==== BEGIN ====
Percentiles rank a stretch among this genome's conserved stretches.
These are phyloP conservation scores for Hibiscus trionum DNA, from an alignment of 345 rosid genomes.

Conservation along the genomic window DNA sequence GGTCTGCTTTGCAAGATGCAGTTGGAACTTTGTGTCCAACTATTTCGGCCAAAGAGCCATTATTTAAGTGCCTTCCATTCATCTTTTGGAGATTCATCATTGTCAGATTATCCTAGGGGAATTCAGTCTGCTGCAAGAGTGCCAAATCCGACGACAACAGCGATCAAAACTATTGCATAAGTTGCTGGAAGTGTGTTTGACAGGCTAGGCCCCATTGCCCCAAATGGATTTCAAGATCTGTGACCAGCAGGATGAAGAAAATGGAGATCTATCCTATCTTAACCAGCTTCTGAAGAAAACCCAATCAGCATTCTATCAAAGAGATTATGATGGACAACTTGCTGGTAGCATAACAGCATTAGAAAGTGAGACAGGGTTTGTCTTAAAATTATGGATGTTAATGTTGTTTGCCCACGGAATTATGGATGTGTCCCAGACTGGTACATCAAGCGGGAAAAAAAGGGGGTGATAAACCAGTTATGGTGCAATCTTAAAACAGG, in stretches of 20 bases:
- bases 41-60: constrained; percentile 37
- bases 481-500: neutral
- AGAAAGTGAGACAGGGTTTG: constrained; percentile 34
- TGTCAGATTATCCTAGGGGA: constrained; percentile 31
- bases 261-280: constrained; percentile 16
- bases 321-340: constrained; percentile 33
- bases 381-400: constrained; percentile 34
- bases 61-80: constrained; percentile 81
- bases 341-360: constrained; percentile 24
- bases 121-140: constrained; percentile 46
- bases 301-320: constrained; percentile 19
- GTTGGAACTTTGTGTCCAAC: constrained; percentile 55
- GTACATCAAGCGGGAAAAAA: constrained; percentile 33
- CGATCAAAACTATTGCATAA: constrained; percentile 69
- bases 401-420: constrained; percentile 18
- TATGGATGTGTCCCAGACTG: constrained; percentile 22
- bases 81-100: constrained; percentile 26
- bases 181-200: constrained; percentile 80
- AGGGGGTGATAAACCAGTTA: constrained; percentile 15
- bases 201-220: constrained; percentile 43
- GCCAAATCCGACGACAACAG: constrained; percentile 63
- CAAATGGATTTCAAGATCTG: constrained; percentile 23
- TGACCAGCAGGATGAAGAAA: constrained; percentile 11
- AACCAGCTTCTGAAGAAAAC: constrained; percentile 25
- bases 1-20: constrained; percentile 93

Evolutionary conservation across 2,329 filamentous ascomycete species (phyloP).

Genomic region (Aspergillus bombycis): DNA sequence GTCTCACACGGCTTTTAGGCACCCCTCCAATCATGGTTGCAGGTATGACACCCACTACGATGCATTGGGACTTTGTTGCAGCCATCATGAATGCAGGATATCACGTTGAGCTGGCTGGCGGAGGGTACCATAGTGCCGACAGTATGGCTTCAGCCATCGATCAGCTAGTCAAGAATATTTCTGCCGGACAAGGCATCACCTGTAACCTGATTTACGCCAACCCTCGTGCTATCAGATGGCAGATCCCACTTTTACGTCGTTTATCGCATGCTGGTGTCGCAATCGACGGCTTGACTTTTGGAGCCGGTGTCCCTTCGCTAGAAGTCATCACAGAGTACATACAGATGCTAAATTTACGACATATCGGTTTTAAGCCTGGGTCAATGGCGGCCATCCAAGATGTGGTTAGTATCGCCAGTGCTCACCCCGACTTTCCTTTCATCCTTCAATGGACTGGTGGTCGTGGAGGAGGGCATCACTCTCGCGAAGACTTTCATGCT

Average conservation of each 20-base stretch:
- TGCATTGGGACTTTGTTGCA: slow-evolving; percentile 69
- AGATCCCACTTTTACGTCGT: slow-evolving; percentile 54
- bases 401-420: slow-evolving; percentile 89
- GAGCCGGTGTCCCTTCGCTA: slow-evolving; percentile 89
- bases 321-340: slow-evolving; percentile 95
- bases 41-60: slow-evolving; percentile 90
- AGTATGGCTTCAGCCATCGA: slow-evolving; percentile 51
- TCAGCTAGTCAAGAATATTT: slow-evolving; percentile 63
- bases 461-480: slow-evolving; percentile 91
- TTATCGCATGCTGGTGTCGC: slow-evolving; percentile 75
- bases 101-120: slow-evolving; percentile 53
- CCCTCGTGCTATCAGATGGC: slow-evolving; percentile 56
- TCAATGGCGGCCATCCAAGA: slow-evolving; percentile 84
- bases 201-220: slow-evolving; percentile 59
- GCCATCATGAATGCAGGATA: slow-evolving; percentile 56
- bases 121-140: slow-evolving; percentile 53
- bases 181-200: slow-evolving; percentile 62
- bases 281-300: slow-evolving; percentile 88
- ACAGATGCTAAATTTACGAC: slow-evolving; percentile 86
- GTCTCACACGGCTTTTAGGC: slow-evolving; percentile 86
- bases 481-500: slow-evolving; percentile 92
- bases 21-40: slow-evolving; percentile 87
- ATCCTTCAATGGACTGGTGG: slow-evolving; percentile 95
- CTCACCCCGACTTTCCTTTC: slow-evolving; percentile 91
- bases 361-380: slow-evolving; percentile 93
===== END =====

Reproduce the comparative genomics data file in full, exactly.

Percentiles rank a stretch among this genome's conserved stretches.
These are phyloP conservation scores for Hibiscus trionum DNA, from an alignment of 345 rosid genomes.

Conservation along the genomic window DNA sequence GGTCTGCTTTGCAAGATGCAGTTGGAACTTTGTGTCCAACTATTTCGGCCAAAGAGCCATTATTTAAGTGCCTTCCATTCATCTTTTGGAGATTCATCATTGTCAGATTATCCTAGGGGAATTCAGTCTGCTGCAAGAGTGCCAAATCCGACGACAACAGCGATCAAAACTATTGCATAAGTTGCTGGAAGTGTGTTTGACAGGCTAGGCCCCATTGCCCCAAATGGATTTCAAGATCTGTGACCAGCAGGATGAAGAAAATGGAGATCTATCCTATCTTAACCAGCTTCTGAAGAAAACCCAATCAGCATTCTATCAAAGAGATTATGATGGACAACTTGCTGGTAGCATAACAGCATTAGAAAGTGAGACAGGGTTTGTCTTAAAATTATGGATGTTAATGTTGTTTGCCCACGGAATTATGGATGTGTCCCAGACTGGTACATCAAGCGGGAAAAAAAGGGGGTGATAAACCAGTTATGGTGCAATCTTAAAACAGG, in stretches of 20 bases:
- bases 41-60: constrained; percentile 37
- bases 481-500: neutral
- AGAAAGTGAGACAGGGTTTG: constrained; percentile 34
- TGTCAGATTATCCTAGGGGA: constrained; percentile 31
- bases 261-280: constrained; percentile 16
- bases 321-340: constrained; percentile 33
- bases 381-400: constrained; percentile 34
- bases 61-80: constrained; percentile 81
- bases 341-360: constrained; percentile 24
- bases 121-140: constrained; percentile 46
- bases 301-320: constrained; percentile 19
- GTTGGAACTTTGTGTCCAAC: constrained; percentile 55
- GTACATCAAGCGGGAAAAAA: constrained; percentile 33
- CGATCAAAACTATTGCATAA: constrained; percentile 69
- bases 401-420: constrained; percentile 18
- TATGGATGTGTCCCAGACTG: constrained; percentile 22
- bases 81-100: constrained; percentile 26
- bases 181-200: constrained; percentile 80
- AGGGGGTGATAAACCAGTTA: constrained; percentile 15
- bases 201-220: constrained; percentile 43
- GCCAAATCCGACGACAACAG: constrained; percentile 63
- CAAATGGATTTCAAGATCTG: constrained; percentile 23
- TGACCAGCAGGATGAAGAAA: constrained; percentile 11
- AACCAGCTTCTGAAGAAAAC: constrained; percentile 25
- bases 1-20: constrained; percentile 93

Evolutionary conservation across 2,329 filamentous ascomycete species (phyloP).

Genomic region (Aspergillus bombycis): DNA sequence GTCTCACACGGCTTTTAGGCACCCCTCCAATCATGGTTGCAGGTATGACACCCACTACGATGCATTGGGACTTTGTTGCAGCCATCATGAATGCAGGATATCACGTTGAGCTGGCTGGCGGAGGGTACCATAGTGCCGACAGTATGGCTTCAGCCATCGATCAGCTAGTCAAGAATATTTCTGCCGGACAAGGCATCACCTGTAACCTGATTTACGCCAACCCTCGTGCTATCAGATGGCAGATCCCACTTTTACGTCGTTTATCGCATGCTGGTGTCGCAATCGACGGCTTGACTTTTGGAGCCGGTGTCCCTTCGCTAGAAGTCATCACAGAGTACATACAGATGCTAAATTTACGACATATCGGTTTTAAGCCTGGGTCAATGGCGGCCATCCAAGATGTGGTTAGTATCGCCAGTGCTCACCCCGACTTTCCTTTCATCCTTCAATGGACTGGTGGTCGTGGAGGAGGGCATCACTCTCGCGAAGACTTTCATGCT

Average conservation of each 20-base stretch:
- TGCATTGGGACTTTGTTGCA: slow-evolving; percentile 69
- AGATCCCACTTTTACGTCGT: slow-evolving; percentile 54
- bases 401-420: slow-evolving; percentile 89
- GAGCCGGTGTCCCTTCGCTA: slow-evolving; percentile 89
- bases 321-340: slow-evolving; percentile 95
- bases 41-60: slow-evolving; percentile 90
- AGTATGGCTTCAGCCATCGA: slow-evolving; percentile 51
- TCAGCTAGTCAAGAATATTT: slow-evolving; percentile 63
- bases 461-480: slow-evolving; percentile 91
- TTATCGCATGCTGGTGTCGC: slow-evolving; percentile 75
- bases 101-120: slow-evolving; percentile 53
- CCCTCGTGCTATCAGATGGC: slow-evolving; percentile 56
- TCAATGGCGGCCATCCAAGA: slow-evolving; percentile 84
- bases 201-220: slow-evolving; percentile 59
- GCCATCATGAATGCAGGATA: slow-evolving; percentile 56
- bases 121-140: slow-evolving; percentile 53
- bases 181-200: slow-evolving; percentile 62
- bases 281-300: slow-evolving; percentile 88
- ACAGATGCTAAATTTACGAC: slow-evolving; percentile 86
- GTCTCACACGGCTTTTAGGC: slow-evolving; percentile 86
- bases 481-500: slow-evolving; percentile 92
- bases 21-40: slow-evolving; percentile 87
- ATCCTTCAATGGACTGGTGG: slow-evolving; percentile 95
- CTCACCCCGACTTTCCTTTC: slow-evolving; percentile 91
- bases 361-380: slow-evolving; percentile 93